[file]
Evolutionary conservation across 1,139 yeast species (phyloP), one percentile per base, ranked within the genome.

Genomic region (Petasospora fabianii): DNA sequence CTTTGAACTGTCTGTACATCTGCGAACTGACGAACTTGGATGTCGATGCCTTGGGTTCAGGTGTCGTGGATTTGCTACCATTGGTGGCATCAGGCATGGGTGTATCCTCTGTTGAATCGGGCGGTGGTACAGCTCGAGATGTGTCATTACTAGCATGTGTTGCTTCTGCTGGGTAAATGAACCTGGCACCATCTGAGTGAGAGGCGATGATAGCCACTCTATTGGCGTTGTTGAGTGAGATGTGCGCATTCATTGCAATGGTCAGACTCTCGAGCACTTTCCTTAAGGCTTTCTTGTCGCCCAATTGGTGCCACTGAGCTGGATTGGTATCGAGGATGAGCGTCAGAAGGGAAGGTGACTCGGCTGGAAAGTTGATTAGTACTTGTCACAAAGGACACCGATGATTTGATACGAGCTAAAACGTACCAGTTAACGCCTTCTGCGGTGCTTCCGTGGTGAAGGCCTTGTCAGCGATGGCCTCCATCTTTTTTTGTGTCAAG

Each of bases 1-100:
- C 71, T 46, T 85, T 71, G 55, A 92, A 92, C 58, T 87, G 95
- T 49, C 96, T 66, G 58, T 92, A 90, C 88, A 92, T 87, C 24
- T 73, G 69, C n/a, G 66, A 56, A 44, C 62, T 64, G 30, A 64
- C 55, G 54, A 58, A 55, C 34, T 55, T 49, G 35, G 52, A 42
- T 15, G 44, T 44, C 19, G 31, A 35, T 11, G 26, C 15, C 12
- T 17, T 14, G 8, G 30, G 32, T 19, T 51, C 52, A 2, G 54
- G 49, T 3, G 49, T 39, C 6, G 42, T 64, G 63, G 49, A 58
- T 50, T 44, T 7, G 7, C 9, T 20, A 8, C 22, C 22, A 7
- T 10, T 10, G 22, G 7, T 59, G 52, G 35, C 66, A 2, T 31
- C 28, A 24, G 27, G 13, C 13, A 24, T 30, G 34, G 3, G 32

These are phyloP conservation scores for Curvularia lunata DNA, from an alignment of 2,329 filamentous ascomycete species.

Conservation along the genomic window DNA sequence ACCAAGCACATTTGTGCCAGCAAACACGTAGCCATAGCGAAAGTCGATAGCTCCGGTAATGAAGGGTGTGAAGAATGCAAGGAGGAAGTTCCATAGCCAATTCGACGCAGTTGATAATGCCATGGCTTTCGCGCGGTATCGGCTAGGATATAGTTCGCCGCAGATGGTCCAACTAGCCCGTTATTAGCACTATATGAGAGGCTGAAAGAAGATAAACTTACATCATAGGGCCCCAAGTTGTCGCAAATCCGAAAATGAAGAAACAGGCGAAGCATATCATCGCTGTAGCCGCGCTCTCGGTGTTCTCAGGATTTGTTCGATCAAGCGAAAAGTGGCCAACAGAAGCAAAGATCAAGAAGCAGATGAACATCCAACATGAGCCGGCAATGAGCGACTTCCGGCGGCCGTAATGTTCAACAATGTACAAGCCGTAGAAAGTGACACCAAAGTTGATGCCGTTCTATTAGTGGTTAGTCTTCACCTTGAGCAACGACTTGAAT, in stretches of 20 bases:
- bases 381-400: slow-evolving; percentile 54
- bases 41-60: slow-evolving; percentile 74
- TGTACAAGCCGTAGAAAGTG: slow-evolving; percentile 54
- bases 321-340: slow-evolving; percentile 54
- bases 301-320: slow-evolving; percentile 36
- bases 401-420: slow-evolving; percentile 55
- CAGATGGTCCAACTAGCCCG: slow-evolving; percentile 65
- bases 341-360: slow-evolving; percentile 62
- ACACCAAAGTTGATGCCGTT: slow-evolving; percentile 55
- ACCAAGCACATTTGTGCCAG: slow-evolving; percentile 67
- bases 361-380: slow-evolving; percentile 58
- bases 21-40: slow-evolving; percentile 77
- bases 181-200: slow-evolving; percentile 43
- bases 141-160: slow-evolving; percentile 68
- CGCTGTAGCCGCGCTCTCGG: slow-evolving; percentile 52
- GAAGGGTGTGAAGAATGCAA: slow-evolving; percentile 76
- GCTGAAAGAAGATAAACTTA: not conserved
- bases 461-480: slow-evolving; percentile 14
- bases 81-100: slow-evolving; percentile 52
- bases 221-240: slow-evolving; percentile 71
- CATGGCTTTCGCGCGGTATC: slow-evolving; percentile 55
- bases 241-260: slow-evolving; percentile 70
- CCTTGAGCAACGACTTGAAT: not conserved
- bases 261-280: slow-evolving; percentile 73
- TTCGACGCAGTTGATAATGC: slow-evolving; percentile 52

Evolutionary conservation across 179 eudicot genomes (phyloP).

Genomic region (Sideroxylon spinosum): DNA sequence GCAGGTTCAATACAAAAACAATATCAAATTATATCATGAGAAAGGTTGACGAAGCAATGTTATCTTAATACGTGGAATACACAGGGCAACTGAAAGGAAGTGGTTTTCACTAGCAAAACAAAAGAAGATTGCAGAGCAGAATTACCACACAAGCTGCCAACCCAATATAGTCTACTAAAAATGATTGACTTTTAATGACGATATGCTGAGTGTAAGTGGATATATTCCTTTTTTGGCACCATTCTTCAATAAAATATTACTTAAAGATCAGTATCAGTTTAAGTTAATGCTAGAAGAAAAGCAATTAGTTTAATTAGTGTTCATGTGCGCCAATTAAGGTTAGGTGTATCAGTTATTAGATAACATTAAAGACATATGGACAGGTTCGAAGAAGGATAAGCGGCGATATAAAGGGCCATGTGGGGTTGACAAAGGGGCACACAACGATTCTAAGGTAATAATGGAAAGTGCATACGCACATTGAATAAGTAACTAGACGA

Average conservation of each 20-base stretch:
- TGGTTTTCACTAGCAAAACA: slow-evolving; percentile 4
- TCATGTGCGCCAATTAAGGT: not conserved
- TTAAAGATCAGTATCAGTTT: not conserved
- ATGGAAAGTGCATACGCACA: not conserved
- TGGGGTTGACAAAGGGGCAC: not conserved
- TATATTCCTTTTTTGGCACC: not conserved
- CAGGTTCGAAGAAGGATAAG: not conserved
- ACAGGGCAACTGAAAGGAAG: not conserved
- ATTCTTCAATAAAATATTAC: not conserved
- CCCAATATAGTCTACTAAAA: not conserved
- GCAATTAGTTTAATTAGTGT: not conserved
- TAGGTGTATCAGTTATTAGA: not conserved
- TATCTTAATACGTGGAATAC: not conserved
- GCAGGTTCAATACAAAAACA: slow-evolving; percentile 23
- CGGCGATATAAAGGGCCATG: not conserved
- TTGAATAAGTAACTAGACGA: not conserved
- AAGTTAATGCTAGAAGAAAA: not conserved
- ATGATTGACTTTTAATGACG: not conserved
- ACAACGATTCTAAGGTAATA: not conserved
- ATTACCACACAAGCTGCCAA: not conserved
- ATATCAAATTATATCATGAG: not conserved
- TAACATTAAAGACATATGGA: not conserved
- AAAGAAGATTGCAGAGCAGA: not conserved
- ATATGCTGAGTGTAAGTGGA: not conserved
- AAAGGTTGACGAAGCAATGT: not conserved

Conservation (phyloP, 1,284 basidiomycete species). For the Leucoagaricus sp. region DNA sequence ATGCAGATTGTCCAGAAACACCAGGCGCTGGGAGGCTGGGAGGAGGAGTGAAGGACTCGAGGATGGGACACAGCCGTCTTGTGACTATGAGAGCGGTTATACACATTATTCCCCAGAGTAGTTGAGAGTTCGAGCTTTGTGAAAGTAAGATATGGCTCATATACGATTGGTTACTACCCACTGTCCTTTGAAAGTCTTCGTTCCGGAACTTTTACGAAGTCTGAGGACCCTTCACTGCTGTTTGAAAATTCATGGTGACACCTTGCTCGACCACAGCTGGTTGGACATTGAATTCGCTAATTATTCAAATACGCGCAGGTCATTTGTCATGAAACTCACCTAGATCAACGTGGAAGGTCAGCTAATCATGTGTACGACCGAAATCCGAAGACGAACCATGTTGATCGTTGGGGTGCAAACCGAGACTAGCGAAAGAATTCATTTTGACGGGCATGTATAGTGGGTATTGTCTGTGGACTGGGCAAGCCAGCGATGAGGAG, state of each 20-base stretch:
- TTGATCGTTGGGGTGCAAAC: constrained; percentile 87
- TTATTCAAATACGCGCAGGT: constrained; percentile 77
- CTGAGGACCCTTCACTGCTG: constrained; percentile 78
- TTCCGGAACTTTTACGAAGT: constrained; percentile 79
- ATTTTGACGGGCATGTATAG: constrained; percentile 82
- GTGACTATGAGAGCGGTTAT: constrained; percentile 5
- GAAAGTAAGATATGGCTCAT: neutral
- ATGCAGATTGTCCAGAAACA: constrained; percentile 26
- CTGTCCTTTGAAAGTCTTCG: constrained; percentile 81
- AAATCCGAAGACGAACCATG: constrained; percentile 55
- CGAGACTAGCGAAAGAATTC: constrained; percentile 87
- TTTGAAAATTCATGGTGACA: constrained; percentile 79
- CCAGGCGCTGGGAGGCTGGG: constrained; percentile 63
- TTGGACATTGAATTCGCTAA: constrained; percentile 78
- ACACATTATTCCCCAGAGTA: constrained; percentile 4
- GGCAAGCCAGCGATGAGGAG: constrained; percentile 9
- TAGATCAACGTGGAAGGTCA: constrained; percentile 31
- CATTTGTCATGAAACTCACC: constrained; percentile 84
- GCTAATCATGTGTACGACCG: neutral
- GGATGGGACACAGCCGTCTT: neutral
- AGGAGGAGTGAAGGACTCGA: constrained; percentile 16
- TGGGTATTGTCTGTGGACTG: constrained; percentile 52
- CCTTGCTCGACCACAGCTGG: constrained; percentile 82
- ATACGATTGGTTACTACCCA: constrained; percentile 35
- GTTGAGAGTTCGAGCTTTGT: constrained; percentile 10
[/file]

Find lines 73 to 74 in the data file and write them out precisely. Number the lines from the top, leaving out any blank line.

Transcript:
- TTCCGGAACTTTTACGAAGT: constrained; percentile 79
- ATTTTGACGGGCATGTATAG: constrained; percentile 82